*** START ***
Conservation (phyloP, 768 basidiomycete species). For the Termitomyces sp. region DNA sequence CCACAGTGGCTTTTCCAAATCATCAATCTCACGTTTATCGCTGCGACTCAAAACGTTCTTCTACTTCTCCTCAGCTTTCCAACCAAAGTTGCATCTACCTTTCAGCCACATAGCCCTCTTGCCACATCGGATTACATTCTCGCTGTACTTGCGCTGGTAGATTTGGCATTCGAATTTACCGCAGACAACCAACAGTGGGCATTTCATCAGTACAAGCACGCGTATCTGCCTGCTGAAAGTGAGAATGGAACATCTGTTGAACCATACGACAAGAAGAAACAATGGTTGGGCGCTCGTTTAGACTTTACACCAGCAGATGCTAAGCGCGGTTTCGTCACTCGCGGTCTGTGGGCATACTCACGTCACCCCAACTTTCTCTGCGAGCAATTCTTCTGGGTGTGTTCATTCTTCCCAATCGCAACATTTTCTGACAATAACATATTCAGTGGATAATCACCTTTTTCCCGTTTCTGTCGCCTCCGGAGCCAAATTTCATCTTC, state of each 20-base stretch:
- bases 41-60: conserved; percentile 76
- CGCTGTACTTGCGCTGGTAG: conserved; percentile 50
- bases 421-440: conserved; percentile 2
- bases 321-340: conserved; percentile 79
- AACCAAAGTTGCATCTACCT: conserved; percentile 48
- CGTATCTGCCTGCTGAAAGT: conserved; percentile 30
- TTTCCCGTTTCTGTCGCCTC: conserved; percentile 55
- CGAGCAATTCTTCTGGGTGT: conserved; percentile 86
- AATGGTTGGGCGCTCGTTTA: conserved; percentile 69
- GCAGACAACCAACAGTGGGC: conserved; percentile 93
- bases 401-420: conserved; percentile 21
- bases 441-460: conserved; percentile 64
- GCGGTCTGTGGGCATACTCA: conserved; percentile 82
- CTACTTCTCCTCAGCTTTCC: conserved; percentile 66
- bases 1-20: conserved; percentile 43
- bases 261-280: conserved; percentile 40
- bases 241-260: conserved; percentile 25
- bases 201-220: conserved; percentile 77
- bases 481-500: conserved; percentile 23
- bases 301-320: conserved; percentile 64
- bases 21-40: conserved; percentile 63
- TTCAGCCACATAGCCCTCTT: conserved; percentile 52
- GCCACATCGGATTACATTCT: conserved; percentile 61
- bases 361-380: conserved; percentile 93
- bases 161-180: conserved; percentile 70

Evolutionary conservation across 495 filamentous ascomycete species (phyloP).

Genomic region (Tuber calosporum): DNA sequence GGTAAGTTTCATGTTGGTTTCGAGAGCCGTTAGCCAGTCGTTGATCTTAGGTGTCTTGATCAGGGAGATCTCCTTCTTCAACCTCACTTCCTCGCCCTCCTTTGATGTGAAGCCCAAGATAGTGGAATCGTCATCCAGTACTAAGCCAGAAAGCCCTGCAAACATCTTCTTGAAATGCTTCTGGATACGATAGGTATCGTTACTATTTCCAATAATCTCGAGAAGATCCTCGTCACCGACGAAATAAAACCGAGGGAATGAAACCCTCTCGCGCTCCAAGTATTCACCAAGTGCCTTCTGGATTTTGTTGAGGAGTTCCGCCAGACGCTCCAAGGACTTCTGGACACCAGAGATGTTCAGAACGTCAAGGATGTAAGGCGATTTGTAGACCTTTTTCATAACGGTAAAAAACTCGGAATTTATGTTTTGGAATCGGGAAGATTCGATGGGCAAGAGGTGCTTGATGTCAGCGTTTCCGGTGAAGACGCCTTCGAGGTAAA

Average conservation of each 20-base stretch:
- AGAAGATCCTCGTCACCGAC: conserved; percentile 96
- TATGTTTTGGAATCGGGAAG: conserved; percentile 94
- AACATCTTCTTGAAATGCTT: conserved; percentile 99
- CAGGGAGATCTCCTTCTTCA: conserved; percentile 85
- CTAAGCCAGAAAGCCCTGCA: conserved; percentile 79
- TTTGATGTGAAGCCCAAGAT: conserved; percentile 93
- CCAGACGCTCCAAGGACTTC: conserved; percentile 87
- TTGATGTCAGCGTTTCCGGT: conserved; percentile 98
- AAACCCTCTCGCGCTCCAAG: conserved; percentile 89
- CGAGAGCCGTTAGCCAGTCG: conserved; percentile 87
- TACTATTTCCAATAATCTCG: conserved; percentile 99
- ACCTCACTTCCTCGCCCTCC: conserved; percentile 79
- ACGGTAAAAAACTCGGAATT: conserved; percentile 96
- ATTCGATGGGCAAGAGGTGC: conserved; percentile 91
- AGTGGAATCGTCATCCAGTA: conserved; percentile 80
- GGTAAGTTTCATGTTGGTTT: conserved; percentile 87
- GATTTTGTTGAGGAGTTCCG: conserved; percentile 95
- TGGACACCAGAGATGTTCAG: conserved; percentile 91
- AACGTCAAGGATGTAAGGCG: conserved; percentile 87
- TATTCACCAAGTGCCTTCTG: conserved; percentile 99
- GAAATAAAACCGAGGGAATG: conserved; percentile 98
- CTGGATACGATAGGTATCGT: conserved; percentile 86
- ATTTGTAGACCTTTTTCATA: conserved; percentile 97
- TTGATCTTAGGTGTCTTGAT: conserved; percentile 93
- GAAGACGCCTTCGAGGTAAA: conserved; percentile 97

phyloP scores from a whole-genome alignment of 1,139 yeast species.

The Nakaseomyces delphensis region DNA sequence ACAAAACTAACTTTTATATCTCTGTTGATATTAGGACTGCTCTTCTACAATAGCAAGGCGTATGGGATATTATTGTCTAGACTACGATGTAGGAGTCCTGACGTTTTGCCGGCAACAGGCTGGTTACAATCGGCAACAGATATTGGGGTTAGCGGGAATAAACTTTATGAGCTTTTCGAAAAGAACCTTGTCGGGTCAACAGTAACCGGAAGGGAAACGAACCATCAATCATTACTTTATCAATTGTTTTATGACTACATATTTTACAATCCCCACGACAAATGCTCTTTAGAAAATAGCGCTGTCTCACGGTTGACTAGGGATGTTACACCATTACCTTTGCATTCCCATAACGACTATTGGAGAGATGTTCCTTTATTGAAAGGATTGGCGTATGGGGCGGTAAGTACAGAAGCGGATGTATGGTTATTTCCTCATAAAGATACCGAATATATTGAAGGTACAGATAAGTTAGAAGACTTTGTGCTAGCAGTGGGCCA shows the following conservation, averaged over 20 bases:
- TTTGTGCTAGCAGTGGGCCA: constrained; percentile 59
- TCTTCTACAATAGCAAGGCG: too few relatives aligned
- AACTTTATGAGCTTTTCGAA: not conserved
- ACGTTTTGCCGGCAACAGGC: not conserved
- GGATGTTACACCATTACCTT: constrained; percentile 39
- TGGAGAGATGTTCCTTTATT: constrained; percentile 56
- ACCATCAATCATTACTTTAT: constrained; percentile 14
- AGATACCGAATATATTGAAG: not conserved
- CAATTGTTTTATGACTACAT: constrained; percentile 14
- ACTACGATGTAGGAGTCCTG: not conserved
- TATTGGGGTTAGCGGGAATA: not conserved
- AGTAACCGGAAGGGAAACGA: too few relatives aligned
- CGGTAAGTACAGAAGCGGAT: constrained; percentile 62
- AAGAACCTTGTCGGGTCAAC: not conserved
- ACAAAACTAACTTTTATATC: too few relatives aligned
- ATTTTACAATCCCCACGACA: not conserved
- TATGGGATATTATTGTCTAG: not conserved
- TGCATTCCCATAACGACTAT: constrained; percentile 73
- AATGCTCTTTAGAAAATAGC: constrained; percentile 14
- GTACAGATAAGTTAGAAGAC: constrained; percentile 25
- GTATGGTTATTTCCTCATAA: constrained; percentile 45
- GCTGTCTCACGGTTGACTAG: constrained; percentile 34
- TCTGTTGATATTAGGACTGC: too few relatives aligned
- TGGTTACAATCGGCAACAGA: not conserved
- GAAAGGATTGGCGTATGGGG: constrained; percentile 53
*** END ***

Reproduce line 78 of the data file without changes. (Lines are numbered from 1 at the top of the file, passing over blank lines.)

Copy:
- GCTGTCTCACGGTTGACTAG: constrained; percentile 34